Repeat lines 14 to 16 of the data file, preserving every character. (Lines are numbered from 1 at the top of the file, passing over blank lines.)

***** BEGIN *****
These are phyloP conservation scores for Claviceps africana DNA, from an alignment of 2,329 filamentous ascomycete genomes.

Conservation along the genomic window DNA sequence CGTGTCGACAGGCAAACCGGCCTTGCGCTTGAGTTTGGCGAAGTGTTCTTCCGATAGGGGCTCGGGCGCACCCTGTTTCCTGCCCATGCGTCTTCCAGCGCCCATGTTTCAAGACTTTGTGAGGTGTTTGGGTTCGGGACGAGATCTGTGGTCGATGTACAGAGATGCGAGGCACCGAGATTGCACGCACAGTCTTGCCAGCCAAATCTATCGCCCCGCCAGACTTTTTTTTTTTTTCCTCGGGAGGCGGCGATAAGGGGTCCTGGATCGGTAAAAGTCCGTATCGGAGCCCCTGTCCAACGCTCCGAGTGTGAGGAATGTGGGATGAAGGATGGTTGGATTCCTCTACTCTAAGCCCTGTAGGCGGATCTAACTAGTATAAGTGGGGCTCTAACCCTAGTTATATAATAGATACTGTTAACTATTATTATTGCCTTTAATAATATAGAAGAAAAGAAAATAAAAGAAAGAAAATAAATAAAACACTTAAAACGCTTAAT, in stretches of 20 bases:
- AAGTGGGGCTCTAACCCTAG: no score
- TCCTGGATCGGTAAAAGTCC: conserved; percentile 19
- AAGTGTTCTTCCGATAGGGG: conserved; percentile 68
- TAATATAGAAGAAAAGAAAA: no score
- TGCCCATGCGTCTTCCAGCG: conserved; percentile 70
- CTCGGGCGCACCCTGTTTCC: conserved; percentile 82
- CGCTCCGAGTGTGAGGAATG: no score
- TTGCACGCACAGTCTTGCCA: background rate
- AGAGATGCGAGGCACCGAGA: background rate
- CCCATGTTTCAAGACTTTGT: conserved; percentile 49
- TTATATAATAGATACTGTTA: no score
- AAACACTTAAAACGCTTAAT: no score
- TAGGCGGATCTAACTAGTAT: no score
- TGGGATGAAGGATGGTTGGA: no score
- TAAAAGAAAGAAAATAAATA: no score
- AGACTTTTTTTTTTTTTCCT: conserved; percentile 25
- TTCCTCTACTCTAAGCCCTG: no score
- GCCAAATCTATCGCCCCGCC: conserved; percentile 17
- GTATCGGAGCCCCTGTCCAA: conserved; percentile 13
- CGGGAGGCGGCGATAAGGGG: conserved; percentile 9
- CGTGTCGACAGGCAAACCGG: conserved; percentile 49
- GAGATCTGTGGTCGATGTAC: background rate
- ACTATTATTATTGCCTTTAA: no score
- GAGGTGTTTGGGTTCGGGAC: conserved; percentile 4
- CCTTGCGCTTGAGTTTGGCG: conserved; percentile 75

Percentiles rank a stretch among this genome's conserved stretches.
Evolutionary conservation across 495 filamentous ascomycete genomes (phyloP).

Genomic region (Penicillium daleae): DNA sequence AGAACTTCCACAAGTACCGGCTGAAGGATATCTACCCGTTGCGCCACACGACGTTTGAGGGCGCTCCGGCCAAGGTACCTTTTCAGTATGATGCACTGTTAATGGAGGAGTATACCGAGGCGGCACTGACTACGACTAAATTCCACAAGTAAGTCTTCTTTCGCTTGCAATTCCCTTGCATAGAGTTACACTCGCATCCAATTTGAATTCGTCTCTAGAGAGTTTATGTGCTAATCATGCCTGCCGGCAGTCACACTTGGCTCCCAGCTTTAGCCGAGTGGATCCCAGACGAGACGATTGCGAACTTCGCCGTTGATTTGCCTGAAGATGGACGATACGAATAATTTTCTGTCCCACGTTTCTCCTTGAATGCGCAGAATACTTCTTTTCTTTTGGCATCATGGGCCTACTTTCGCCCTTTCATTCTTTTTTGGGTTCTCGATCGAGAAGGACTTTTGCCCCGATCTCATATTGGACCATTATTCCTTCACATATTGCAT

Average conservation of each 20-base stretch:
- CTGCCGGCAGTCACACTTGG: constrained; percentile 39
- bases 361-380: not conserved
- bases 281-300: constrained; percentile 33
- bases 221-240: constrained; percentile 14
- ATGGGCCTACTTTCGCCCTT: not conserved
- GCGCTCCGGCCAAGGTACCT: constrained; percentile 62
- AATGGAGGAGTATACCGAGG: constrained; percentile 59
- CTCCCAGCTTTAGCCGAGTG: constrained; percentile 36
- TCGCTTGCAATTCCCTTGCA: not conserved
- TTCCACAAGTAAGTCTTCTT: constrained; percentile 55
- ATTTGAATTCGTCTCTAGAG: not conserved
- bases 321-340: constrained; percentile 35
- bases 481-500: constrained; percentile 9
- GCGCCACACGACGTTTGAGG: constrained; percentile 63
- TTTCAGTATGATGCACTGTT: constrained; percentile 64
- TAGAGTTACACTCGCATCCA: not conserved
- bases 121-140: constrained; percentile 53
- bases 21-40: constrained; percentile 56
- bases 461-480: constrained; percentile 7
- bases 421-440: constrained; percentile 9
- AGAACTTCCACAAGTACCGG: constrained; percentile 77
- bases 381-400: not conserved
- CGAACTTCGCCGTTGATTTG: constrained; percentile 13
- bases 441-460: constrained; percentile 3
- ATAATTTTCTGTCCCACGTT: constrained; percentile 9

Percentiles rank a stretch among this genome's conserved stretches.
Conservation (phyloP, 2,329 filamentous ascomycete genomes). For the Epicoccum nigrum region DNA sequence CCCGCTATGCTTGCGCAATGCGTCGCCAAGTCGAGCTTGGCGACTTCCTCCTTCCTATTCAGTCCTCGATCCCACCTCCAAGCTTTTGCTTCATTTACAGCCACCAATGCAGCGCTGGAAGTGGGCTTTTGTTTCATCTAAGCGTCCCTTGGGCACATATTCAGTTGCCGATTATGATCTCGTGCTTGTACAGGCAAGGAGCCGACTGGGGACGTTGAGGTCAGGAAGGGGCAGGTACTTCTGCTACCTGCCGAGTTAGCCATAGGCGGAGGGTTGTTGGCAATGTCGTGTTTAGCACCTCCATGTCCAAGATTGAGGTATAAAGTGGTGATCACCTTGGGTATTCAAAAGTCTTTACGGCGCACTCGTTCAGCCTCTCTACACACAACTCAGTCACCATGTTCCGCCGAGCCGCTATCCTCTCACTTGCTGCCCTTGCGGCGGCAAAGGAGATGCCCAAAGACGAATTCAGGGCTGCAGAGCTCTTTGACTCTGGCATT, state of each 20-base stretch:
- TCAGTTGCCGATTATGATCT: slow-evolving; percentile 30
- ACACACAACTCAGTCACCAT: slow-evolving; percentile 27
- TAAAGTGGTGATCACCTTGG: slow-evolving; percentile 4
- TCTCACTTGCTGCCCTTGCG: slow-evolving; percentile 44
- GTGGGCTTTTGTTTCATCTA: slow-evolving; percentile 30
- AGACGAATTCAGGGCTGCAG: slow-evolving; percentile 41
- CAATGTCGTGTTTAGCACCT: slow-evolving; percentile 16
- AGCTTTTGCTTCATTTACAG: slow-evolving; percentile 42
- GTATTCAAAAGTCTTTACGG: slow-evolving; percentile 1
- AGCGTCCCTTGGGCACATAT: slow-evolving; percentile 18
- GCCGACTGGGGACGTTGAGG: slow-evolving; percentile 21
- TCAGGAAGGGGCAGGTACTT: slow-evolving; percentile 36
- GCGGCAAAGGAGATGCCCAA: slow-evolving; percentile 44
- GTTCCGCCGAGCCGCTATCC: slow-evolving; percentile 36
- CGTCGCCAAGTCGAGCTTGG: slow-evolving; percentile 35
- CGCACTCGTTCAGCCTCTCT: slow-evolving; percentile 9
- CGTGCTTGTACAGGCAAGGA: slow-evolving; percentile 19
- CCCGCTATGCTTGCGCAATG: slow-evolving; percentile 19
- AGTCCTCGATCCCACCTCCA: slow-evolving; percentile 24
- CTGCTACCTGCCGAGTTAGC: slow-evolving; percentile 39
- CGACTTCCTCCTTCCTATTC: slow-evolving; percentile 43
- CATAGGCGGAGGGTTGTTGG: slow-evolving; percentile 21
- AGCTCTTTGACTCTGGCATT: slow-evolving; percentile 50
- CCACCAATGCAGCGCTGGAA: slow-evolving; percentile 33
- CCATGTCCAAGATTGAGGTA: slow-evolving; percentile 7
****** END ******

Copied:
- AAACACTTAAAACGCTTAAT: no score
- TAGGCGGATCTAACTAGTAT: no score
- TGGGATGAAGGATGGTTGGA: no score